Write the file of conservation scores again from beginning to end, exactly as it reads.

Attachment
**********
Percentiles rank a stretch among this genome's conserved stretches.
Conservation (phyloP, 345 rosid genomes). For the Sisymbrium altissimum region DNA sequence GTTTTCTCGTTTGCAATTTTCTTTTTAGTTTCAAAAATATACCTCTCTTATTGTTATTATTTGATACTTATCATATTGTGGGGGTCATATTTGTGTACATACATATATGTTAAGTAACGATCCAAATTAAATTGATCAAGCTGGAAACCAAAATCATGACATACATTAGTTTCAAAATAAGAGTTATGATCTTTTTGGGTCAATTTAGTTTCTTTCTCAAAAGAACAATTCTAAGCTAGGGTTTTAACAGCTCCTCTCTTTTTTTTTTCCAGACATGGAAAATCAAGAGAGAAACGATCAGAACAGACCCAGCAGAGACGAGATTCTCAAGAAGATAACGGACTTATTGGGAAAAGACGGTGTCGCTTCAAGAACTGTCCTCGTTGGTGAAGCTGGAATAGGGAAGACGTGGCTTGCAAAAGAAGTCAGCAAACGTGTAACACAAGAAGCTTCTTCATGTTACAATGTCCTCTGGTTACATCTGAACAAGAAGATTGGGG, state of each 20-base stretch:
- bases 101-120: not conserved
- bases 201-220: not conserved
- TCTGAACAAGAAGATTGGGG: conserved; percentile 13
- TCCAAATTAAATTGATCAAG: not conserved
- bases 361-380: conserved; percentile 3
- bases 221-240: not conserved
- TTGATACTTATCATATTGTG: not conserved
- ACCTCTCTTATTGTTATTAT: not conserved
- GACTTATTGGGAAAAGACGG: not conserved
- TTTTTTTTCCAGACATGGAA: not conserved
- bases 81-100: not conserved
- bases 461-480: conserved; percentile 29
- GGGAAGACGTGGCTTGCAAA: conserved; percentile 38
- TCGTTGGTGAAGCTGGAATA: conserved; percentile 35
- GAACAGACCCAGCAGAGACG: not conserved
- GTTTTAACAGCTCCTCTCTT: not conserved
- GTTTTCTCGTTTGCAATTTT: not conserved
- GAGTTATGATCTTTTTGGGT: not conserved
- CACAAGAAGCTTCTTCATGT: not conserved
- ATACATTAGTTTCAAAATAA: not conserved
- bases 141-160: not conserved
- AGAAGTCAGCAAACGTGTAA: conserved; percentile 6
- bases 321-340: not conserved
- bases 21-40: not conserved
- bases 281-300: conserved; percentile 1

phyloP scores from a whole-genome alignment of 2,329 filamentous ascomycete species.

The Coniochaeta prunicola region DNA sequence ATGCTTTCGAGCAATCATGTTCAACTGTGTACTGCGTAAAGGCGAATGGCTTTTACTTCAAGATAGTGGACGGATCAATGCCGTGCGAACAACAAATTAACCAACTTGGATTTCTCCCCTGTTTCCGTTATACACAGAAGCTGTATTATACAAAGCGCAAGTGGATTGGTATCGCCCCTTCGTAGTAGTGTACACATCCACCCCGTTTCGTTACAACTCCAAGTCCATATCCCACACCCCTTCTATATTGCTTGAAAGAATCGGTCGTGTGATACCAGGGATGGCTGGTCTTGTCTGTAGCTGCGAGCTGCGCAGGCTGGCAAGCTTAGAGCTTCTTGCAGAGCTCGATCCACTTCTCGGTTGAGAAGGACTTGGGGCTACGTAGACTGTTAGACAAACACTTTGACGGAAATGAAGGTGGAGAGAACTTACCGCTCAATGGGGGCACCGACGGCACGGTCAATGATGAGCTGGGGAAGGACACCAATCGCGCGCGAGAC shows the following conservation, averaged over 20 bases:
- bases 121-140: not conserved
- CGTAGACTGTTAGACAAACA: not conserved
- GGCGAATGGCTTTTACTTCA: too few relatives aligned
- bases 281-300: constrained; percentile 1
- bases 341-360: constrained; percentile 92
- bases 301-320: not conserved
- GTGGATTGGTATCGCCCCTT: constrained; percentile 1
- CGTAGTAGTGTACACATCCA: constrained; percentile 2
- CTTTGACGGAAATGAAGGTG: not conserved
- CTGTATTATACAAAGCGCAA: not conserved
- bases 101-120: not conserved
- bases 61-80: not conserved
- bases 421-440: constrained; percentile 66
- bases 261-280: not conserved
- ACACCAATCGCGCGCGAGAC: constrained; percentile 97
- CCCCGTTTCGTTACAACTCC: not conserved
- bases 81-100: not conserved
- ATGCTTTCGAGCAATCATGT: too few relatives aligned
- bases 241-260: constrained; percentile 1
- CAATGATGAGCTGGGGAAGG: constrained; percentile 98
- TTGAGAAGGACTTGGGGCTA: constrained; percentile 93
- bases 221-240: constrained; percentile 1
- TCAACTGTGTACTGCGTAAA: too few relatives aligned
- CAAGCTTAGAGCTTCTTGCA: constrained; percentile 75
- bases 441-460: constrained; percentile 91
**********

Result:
Percentiles rank a stretch among this genome's conserved stretches.
Conservation (phyloP, 345 rosid genomes). For the Sisymbrium altissimum region DNA sequence GTTTTCTCGTTTGCAATTTTCTTTTTAGTTTCAAAAATATACCTCTCTTATTGTTATTATTTGATACTTATCATATTGTGGGGGTCATATTTGTGTACATACATATATGTTAAGTAACGATCCAAATTAAATTGATCAAGCTGGAAACCAAAATCATGACATACATTAGTTTCAAAATAAGAGTTATGATCTTTTTGGGTCAATTTAGTTTCTTTCTCAAAAGAACAATTCTAAGCTAGGGTTTTAACAGCTCCTCTCTTTTTTTTTTCCAGACATGGAAAATCAAGAGAGAAACGATCAGAACAGACCCAGCAGAGACGAGATTCTCAAGAAGATAACGGACTTATTGGGAAAAGACGGTGTCGCTTCAAGAACTGTCCTCGTTGGTGAAGCTGGAATAGGGAAGACGTGGCTTGCAAAAGAAGTCAGCAAACGTGTAACACAAGAAGCTTCTTCATGTTACAATGTCCTCTGGTTACATCTGAACAAGAAGATTGGGG, state of each 20-base stretch:
- bases 101-120: not conserved
- bases 201-220: not conserved
- TCTGAACAAGAAGATTGGGG: conserved; percentile 13
- TCCAAATTAAATTGATCAAG: not conserved
- bases 361-380: conserved; percentile 3
- bases 221-240: not conserved
- TTGATACTTATCATATTGTG: not conserved
- ACCTCTCTTATTGTTATTAT: not conserved
- GACTTATTGGGAAAAGACGG: not conserved
- TTTTTTTTCCAGACATGGAA: not conserved
- bases 81-100: not conserved
- bases 461-480: conserved; percentile 29
- GGGAAGACGTGGCTTGCAAA: conserved; percentile 38
- TCGTTGGTGAAGCTGGAATA: conserved; percentile 35
- GAACAGACCCAGCAGAGACG: not conserved
- GTTTTAACAGCTCCTCTCTT: not conserved
- GTTTTCTCGTTTGCAATTTT: not conserved
- GAGTTATGATCTTTTTGGGT: not conserved
- CACAAGAAGCTTCTTCATGT: not conserved
- ATACATTAGTTTCAAAATAA: not conserved
- bases 141-160: not conserved
- AGAAGTCAGCAAACGTGTAA: conserved; percentile 6
- bases 321-340: not conserved
- bases 21-40: not conserved
- bases 281-300: conserved; percentile 1

phyloP scores from a whole-genome alignment of 2,329 filamentous ascomycete species.

The Coniochaeta prunicola region DNA sequence ATGCTTTCGAGCAATCATGTTCAACTGTGTACTGCGTAAAGGCGAATGGCTTTTACTTCAAGATAGTGGACGGATCAATGCCGTGCGAACAACAAATTAACCAACTTGGATTTCTCCCCTGTTTCCGTTATACACAGAAGCTGTATTATACAAAGCGCAAGTGGATTGGTATCGCCCCTTCGTAGTAGTGTACACATCCACCCCGTTTCGTTACAACTCCAAGTCCATATCCCACACCCCTTCTATATTGCTTGAAAGAATCGGTCGTGTGATACCAGGGATGGCTGGTCTTGTCTGTAGCTGCGAGCTGCGCAGGCTGGCAAGCTTAGAGCTTCTTGCAGAGCTCGATCCACTTCTCGGTTGAGAAGGACTTGGGGCTACGTAGACTGTTAGACAAACACTTTGACGGAAATGAAGGTGGAGAGAACTTACCGCTCAATGGGGGCACCGACGGCACGGTCAATGATGAGCTGGGGAAGGACACCAATCGCGCGCGAGAC shows the following conservation, averaged over 20 bases:
- bases 121-140: not conserved
- CGTAGACTGTTAGACAAACA: not conserved
- GGCGAATGGCTTTTACTTCA: too few relatives aligned
- bases 281-300: constrained; percentile 1
- bases 341-360: constrained; percentile 92
- bases 301-320: not conserved
- GTGGATTGGTATCGCCCCTT: constrained; percentile 1
- CGTAGTAGTGTACACATCCA: constrained; percentile 2
- CTTTGACGGAAATGAAGGTG: not conserved
- CTGTATTATACAAAGCGCAA: not conserved
- bases 101-120: not conserved
- bases 61-80: not conserved
- bases 421-440: constrained; percentile 66
- bases 261-280: not conserved
- ACACCAATCGCGCGCGAGAC: constrained; percentile 97
- CCCCGTTTCGTTACAACTCC: not conserved
- bases 81-100: not conserved
- ATGCTTTCGAGCAATCATGT: too few relatives aligned
- bases 241-260: constrained; percentile 1
- CAATGATGAGCTGGGGAAGG: constrained; percentile 98
- TTGAGAAGGACTTGGGGCTA: constrained; percentile 93
- bases 221-240: constrained; percentile 1
- TCAACTGTGTACTGCGTAAA: too few relatives aligned
- CAAGCTTAGAGCTTCTTGCA: constrained; percentile 75
- bases 441-460: constrained; percentile 91